Poetry Pamphlet Reviews & Features

Run by HappenStance Press

Fourteen, Gail McConnell

Green Bottle Press, 2018  £6.00

O — O — O —

Sometimes one letter stands out in a book, for me. In this collection, that letter is ‘O’. Of course, then, once I start looking, those ‘o’s are everywhere. The title of my OPOI comes from ‘Imprint, O Lord, thy word’:

      lips meet
                   and part
                               in the — O — O — O —
of prayer

And there is that ‘O’ in this group, the o of hope. There’s a wish for a pregnancy, that single starting o: a cell. This, from a poem called ‘0’ (zero):

       o not o:::::::
is what they want

Different poets, and different collections, employ their own architecture. There’s something about the letter ‘o’ – both as sound, and as shape on the page. Apart from anything else it’s a closed circle. It’s a cell, a cry, a fall: o, o o, o oooo….

There’s a poem in Fourteen where every line ends ‘out’ — about a difficult birth (I think, the poet’s). There’s a lovely recurring ‘colander’ in ‘Twenty   Three   Fifteen’, which I picture with its ‘o’s in. And that poem also has this:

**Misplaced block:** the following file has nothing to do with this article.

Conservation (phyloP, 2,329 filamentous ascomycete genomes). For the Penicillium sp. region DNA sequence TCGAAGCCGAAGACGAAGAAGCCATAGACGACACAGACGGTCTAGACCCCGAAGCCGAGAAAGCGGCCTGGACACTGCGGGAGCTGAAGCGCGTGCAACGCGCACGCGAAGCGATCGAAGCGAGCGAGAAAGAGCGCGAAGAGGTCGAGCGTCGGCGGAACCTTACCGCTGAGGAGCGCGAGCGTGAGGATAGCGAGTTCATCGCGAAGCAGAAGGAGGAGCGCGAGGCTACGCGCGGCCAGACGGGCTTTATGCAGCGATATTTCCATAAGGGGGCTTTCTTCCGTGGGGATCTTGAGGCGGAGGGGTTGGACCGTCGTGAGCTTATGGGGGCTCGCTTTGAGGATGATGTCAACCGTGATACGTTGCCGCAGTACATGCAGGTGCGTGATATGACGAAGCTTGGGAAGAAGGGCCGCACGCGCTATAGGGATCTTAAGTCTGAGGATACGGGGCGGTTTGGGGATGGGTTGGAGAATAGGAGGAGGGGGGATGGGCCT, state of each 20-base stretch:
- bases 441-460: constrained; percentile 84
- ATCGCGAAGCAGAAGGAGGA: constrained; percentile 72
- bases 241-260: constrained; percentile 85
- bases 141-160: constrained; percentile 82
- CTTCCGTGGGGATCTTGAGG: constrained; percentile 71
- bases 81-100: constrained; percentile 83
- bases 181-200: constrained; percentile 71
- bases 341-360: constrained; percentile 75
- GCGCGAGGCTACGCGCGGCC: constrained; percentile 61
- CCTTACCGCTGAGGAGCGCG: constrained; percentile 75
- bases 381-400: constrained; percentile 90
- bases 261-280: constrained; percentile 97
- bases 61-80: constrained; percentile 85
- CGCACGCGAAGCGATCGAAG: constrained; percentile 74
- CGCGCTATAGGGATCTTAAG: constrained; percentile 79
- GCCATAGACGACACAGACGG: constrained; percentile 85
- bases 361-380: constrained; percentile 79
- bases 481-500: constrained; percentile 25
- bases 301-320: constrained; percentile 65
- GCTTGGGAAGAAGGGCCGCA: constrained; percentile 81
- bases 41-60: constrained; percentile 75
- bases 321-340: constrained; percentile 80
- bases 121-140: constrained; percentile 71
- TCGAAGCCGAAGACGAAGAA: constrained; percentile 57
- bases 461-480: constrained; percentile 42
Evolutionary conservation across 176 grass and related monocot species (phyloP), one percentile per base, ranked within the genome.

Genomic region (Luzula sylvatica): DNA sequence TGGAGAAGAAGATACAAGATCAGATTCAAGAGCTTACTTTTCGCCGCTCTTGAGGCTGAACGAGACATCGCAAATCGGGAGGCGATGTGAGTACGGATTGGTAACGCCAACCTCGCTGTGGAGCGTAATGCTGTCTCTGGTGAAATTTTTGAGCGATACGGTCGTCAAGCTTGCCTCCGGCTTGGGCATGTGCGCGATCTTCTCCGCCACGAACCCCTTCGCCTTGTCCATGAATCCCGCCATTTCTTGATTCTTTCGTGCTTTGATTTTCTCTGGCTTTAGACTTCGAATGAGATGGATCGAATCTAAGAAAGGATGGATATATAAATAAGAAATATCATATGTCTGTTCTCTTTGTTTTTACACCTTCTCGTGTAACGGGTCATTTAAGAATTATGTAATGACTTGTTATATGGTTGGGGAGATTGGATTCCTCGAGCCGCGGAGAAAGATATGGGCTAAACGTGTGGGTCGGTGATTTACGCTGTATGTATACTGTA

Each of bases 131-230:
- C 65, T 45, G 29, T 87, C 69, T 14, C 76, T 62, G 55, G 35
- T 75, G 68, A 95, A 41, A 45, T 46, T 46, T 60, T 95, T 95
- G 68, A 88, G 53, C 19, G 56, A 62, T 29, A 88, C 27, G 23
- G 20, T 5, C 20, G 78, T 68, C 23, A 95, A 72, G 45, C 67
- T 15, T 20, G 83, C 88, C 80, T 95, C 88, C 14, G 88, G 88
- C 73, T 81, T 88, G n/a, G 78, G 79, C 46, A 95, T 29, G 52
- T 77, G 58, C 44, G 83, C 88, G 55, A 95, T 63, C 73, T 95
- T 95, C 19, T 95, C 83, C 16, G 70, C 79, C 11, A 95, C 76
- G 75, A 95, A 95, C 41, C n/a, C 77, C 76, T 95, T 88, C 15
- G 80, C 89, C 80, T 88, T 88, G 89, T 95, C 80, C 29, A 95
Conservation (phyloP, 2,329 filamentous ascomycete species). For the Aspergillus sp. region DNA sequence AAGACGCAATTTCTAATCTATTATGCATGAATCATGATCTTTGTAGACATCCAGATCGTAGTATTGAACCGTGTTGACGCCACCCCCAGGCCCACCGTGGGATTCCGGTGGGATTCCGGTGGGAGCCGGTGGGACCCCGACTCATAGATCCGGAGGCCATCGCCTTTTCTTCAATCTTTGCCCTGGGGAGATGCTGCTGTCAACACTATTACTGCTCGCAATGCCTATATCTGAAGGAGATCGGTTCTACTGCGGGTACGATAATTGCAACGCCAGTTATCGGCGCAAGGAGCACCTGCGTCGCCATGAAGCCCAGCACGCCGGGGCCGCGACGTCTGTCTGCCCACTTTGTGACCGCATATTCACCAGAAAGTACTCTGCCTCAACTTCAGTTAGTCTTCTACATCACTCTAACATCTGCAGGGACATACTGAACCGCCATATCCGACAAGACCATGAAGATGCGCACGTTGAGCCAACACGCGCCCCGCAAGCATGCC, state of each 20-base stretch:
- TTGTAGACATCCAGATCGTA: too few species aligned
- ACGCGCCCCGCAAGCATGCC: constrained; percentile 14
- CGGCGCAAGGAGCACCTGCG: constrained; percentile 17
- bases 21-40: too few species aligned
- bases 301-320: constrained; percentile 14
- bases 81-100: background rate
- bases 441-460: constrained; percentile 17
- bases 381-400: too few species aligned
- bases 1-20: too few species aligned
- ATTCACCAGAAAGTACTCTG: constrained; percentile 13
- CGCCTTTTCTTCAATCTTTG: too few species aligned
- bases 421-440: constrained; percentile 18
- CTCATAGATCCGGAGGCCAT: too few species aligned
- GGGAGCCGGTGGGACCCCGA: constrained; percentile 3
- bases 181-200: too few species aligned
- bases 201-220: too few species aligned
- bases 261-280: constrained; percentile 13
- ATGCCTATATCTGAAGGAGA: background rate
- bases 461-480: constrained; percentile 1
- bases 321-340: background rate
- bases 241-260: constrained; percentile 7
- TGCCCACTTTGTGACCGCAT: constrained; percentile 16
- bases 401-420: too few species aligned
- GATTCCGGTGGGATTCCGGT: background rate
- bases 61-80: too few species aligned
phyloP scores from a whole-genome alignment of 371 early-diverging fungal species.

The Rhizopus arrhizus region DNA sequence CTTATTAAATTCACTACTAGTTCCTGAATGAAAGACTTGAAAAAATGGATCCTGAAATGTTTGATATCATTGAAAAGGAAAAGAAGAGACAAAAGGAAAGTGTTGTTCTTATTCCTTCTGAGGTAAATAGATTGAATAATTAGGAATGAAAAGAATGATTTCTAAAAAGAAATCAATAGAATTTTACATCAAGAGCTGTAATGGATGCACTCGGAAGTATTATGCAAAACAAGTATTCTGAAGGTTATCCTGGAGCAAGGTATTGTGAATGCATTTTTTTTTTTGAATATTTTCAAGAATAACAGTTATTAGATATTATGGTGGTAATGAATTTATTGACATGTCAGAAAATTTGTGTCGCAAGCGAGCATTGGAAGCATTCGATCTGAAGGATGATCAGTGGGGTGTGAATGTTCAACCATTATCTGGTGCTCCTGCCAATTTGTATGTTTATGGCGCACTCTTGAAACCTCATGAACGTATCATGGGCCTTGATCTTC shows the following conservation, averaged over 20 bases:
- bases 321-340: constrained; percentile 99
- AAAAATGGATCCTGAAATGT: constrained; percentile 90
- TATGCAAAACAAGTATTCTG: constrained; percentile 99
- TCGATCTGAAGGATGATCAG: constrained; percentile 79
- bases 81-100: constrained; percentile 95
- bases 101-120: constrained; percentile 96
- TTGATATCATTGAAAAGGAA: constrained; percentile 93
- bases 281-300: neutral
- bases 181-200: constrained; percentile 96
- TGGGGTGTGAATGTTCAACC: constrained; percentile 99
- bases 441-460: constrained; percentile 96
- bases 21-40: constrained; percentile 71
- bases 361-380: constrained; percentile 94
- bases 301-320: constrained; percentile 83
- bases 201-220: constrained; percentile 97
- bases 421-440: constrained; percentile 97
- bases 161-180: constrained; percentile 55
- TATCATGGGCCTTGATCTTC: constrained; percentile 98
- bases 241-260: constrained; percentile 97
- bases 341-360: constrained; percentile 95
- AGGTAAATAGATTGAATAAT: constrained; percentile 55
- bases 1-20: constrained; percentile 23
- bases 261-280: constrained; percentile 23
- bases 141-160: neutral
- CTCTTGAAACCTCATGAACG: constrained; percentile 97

orange
or oracle
or ordinary
or orbicular [.... the list continues]

There are two poems called ‘Octopus’, separated in the book, which make an interesting pair. One is about closing the circle — a desperate enclosure. ‘With no internal shell you keep / yourself together in a sac’ it starts. The creature struggles ‘to draw a body not / your own into your care, or spread / out into theirs.’ It’s sad, though the second ‘Octopus’ may be even sadder — where that circle’s broken, and ‘Coppered blood’ fills the water.

Fourteen is a strong, visceral collection, making connections between body and emotions, hopes and worms, octopuses, the cosmos and ‘Mobile’ phone calls — again, chronicling a dance of connection: ‘0 // I text / you text me / back we go / round & round’.

And the very first letter of the very first poem? Yay! I’ve sold myself. Here, from ‘Cycle Route 9’:

Our love it lives at 6.3 degrees.

Charlotte Gann